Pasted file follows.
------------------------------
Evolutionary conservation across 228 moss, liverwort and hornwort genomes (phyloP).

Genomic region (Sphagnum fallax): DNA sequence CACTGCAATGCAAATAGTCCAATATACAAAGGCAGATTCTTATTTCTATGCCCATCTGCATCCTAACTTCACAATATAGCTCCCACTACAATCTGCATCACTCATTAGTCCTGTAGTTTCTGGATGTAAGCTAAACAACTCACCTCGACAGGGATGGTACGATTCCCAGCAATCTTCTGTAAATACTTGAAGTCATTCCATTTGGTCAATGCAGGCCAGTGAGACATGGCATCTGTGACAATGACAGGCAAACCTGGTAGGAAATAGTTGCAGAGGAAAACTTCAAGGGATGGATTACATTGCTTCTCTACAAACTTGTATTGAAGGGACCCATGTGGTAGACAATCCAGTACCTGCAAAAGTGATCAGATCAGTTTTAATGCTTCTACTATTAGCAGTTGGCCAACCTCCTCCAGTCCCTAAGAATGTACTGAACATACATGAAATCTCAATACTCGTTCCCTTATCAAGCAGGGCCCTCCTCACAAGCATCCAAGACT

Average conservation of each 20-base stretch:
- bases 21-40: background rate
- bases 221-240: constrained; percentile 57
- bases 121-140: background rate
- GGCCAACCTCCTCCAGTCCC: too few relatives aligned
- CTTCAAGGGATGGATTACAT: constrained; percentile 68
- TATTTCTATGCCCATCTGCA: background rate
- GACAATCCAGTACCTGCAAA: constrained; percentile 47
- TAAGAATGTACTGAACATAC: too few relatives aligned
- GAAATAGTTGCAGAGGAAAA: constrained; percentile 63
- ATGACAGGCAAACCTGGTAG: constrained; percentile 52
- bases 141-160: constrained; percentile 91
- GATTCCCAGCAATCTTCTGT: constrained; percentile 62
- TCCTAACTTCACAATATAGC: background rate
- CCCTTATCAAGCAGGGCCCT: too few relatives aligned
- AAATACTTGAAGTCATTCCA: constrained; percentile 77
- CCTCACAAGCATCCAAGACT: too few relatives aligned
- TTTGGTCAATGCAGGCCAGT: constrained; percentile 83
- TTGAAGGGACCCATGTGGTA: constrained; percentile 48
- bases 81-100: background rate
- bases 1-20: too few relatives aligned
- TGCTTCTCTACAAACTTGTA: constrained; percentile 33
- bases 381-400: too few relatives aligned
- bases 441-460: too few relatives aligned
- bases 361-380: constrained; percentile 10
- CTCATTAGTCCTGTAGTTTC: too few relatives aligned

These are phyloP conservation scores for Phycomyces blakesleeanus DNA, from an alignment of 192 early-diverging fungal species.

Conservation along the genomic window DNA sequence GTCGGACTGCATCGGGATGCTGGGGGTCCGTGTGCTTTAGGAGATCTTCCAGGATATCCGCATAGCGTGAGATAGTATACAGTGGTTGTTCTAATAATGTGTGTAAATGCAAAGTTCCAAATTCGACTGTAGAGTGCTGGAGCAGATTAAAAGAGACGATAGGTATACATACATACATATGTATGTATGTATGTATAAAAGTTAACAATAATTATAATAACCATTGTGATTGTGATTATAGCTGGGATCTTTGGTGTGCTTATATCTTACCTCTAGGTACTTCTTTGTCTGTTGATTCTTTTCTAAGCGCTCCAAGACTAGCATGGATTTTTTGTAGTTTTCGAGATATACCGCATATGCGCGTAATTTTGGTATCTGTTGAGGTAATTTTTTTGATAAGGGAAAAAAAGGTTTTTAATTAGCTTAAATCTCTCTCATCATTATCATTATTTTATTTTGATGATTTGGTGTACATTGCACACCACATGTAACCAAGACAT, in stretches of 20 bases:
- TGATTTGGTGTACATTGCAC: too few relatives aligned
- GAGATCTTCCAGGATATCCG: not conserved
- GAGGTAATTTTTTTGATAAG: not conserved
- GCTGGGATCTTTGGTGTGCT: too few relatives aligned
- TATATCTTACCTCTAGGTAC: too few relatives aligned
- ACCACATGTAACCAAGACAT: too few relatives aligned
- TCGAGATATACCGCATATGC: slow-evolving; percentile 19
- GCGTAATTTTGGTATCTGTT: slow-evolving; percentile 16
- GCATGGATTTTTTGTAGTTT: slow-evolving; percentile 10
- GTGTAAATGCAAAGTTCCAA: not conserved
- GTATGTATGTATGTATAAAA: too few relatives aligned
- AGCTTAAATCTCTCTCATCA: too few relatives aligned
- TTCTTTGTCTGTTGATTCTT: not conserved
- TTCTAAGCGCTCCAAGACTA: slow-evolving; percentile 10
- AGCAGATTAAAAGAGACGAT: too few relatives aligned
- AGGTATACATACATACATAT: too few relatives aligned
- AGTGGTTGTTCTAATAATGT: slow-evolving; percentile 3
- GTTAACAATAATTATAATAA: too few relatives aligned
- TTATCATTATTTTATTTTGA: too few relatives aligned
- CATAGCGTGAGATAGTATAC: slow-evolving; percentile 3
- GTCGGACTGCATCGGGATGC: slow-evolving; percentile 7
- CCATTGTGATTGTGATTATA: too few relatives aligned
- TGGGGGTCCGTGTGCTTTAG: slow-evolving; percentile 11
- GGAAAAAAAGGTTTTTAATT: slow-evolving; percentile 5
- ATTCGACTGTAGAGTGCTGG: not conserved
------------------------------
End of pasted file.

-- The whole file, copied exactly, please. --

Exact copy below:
Evolutionary conservation across 228 moss, liverwort and hornwort genomes (phyloP).

Genomic region (Sphagnum fallax): DNA sequence CACTGCAATGCAAATAGTCCAATATACAAAGGCAGATTCTTATTTCTATGCCCATCTGCATCCTAACTTCACAATATAGCTCCCACTACAATCTGCATCACTCATTAGTCCTGTAGTTTCTGGATGTAAGCTAAACAACTCACCTCGACAGGGATGGTACGATTCCCAGCAATCTTCTGTAAATACTTGAAGTCATTCCATTTGGTCAATGCAGGCCAGTGAGACATGGCATCTGTGACAATGACAGGCAAACCTGGTAGGAAATAGTTGCAGAGGAAAACTTCAAGGGATGGATTACATTGCTTCTCTACAAACTTGTATTGAAGGGACCCATGTGGTAGACAATCCAGTACCTGCAAAAGTGATCAGATCAGTTTTAATGCTTCTACTATTAGCAGTTGGCCAACCTCCTCCAGTCCCTAAGAATGTACTGAACATACATGAAATCTCAATACTCGTTCCCTTATCAAGCAGGGCCCTCCTCACAAGCATCCAAGACT

Average conservation of each 20-base stretch:
- bases 21-40: background rate
- bases 221-240: constrained; percentile 57
- bases 121-140: background rate
- GGCCAACCTCCTCCAGTCCC: too few relatives aligned
- CTTCAAGGGATGGATTACAT: constrained; percentile 68
- TATTTCTATGCCCATCTGCA: background rate
- GACAATCCAGTACCTGCAAA: constrained; percentile 47
- TAAGAATGTACTGAACATAC: too few relatives aligned
- GAAATAGTTGCAGAGGAAAA: constrained; percentile 63
- ATGACAGGCAAACCTGGTAG: constrained; percentile 52
- bases 141-160: constrained; percentile 91
- GATTCCCAGCAATCTTCTGT: constrained; percentile 62
- TCCTAACTTCACAATATAGC: background rate
- CCCTTATCAAGCAGGGCCCT: too few relatives aligned
- AAATACTTGAAGTCATTCCA: constrained; percentile 77
- CCTCACAAGCATCCAAGACT: too few relatives aligned
- TTTGGTCAATGCAGGCCAGT: constrained; percentile 83
- TTGAAGGGACCCATGTGGTA: constrained; percentile 48
- bases 81-100: background rate
- bases 1-20: too few relatives aligned
- TGCTTCTCTACAAACTTGTA: constrained; percentile 33
- bases 381-400: too few relatives aligned
- bases 441-460: too few relatives aligned
- bases 361-380: constrained; percentile 10
- CTCATTAGTCCTGTAGTTTC: too few relatives aligned

These are phyloP conservation scores for Phycomyces blakesleeanus DNA, from an alignment of 192 early-diverging fungal species.

Conservation along the genomic window DNA sequence GTCGGACTGCATCGGGATGCTGGGGGTCCGTGTGCTTTAGGAGATCTTCCAGGATATCCGCATAGCGTGAGATAGTATACAGTGGTTGTTCTAATAATGTGTGTAAATGCAAAGTTCCAAATTCGACTGTAGAGTGCTGGAGCAGATTAAAAGAGACGATAGGTATACATACATACATATGTATGTATGTATGTATAAAAGTTAACAATAATTATAATAACCATTGTGATTGTGATTATAGCTGGGATCTTTGGTGTGCTTATATCTTACCTCTAGGTACTTCTTTGTCTGTTGATTCTTTTCTAAGCGCTCCAAGACTAGCATGGATTTTTTGTAGTTTTCGAGATATACCGCATATGCGCGTAATTTTGGTATCTGTTGAGGTAATTTTTTTGATAAGGGAAAAAAAGGTTTTTAATTAGCTTAAATCTCTCTCATCATTATCATTATTTTATTTTGATGATTTGGTGTACATTGCACACCACATGTAACCAAGACAT, in stretches of 20 bases:
- TGATTTGGTGTACATTGCAC: too few relatives aligned
- GAGATCTTCCAGGATATCCG: not conserved
- GAGGTAATTTTTTTGATAAG: not conserved
- GCTGGGATCTTTGGTGTGCT: too few relatives aligned
- TATATCTTACCTCTAGGTAC: too few relatives aligned
- ACCACATGTAACCAAGACAT: too few relatives aligned
- TCGAGATATACCGCATATGC: slow-evolving; percentile 19
- GCGTAATTTTGGTATCTGTT: slow-evolving; percentile 16
- GCATGGATTTTTTGTAGTTT: slow-evolving; percentile 10
- GTGTAAATGCAAAGTTCCAA: not conserved
- GTATGTATGTATGTATAAAA: too few relatives aligned
- AGCTTAAATCTCTCTCATCA: too few relatives aligned
- TTCTTTGTCTGTTGATTCTT: not conserved
- TTCTAAGCGCTCCAAGACTA: slow-evolving; percentile 10
- AGCAGATTAAAAGAGACGAT: too few relatives aligned
- AGGTATACATACATACATAT: too few relatives aligned
- AGTGGTTGTTCTAATAATGT: slow-evolving; percentile 3
- GTTAACAATAATTATAATAA: too few relatives aligned
- TTATCATTATTTTATTTTGA: too few relatives aligned
- CATAGCGTGAGATAGTATAC: slow-evolving; percentile 3
- GTCGGACTGCATCGGGATGC: slow-evolving; percentile 7
- CCATTGTGATTGTGATTATA: too few relatives aligned
- TGGGGGTCCGTGTGCTTTAG: slow-evolving; percentile 11
- GGAAAAAAAGGTTTTTAATT: slow-evolving; percentile 5
- ATTCGACTGTAGAGTGCTGG: not conserved